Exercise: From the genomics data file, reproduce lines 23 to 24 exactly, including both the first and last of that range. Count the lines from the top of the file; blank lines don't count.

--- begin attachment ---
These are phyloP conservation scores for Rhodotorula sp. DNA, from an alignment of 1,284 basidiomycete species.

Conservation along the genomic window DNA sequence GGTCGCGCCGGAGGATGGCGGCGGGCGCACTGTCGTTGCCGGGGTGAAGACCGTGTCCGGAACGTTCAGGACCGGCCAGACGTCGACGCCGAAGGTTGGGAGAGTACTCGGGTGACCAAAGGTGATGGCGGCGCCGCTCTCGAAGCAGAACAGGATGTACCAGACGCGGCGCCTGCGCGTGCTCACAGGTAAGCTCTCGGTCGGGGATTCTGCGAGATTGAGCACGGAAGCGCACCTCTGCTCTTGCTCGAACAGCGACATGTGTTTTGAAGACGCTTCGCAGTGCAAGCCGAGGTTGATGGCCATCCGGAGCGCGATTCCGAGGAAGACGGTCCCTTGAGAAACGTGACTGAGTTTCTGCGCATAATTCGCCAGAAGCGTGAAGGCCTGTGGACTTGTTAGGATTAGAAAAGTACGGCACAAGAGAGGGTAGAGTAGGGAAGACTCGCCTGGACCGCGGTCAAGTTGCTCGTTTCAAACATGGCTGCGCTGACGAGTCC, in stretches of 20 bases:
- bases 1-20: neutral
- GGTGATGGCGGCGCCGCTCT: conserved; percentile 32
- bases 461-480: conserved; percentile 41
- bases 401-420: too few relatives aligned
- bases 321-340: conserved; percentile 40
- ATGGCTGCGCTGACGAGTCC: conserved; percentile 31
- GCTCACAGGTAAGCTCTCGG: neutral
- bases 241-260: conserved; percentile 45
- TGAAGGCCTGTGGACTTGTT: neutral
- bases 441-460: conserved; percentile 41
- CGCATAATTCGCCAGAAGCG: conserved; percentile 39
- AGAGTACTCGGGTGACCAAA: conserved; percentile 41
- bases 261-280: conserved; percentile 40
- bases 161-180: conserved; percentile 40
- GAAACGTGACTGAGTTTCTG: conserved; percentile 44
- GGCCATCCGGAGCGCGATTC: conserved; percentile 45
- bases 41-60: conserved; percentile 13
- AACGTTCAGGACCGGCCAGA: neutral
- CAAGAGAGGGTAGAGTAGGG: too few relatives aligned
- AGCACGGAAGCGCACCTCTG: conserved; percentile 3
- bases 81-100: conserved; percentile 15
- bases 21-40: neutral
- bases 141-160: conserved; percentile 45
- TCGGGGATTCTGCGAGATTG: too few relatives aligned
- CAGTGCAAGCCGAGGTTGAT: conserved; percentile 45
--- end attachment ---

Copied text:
- bases 81-100: conserved; percentile 15
- bases 21-40: neutral